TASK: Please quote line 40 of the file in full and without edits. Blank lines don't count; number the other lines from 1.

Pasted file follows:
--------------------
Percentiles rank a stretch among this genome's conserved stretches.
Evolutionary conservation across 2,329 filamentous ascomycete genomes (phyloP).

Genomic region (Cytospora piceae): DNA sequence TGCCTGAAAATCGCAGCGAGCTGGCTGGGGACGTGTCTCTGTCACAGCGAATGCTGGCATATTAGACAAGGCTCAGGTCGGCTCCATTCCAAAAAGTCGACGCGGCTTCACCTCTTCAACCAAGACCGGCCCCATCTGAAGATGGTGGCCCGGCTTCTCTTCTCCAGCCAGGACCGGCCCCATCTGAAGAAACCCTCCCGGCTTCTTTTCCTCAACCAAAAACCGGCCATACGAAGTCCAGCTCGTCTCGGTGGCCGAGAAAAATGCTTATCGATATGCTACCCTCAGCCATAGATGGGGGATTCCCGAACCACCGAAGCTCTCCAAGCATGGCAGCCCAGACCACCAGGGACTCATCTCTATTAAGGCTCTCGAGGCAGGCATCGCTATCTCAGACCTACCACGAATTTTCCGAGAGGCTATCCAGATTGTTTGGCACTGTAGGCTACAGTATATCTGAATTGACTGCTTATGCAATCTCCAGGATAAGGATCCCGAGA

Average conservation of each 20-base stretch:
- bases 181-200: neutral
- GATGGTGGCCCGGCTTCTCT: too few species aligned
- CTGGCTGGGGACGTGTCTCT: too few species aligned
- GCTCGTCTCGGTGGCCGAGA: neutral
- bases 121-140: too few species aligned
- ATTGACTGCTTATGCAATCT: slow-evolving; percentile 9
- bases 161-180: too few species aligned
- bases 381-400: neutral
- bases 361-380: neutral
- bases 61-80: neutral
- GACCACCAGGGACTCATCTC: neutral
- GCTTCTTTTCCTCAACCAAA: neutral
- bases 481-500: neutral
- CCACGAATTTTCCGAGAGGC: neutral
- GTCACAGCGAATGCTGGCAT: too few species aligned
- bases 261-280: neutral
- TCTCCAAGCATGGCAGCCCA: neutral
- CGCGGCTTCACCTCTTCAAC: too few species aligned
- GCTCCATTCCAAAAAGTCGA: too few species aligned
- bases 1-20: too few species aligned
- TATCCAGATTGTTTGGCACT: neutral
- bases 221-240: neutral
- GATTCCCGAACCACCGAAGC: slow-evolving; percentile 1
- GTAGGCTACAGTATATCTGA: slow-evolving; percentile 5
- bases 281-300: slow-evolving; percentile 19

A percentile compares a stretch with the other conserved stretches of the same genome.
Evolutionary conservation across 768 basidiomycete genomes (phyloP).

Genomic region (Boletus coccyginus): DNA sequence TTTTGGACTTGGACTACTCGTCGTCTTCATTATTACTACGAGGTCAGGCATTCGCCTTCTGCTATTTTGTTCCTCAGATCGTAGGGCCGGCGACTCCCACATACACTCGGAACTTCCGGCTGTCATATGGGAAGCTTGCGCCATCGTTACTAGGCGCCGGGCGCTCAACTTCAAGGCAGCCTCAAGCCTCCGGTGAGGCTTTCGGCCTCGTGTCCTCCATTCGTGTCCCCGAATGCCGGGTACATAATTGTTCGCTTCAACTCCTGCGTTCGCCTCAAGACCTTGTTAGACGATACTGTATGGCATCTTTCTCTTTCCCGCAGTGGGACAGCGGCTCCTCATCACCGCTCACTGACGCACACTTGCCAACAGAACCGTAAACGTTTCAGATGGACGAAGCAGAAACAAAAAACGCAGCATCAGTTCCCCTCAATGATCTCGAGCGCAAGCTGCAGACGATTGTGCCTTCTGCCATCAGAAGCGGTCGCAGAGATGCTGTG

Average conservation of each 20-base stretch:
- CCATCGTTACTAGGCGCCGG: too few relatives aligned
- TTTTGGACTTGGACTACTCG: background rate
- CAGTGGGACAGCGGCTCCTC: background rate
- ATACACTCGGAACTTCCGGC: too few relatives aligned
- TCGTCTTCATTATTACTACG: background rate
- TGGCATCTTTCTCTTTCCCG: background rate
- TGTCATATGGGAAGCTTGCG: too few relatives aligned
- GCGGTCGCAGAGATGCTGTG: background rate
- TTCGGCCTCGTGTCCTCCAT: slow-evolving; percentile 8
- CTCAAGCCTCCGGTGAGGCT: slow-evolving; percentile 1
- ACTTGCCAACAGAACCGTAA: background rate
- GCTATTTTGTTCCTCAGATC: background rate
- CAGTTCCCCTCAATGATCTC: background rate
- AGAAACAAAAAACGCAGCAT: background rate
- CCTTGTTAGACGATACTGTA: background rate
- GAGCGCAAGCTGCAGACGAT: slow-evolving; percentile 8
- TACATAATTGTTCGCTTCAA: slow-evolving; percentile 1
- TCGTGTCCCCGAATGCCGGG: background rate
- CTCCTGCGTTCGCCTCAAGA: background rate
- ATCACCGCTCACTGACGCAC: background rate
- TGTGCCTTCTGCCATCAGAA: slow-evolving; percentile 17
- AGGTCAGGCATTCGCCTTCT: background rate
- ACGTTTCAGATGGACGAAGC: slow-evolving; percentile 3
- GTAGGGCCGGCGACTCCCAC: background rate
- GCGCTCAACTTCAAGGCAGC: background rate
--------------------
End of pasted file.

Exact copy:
- TGTCATATGGGAAGCTTGCG: too few relatives aligned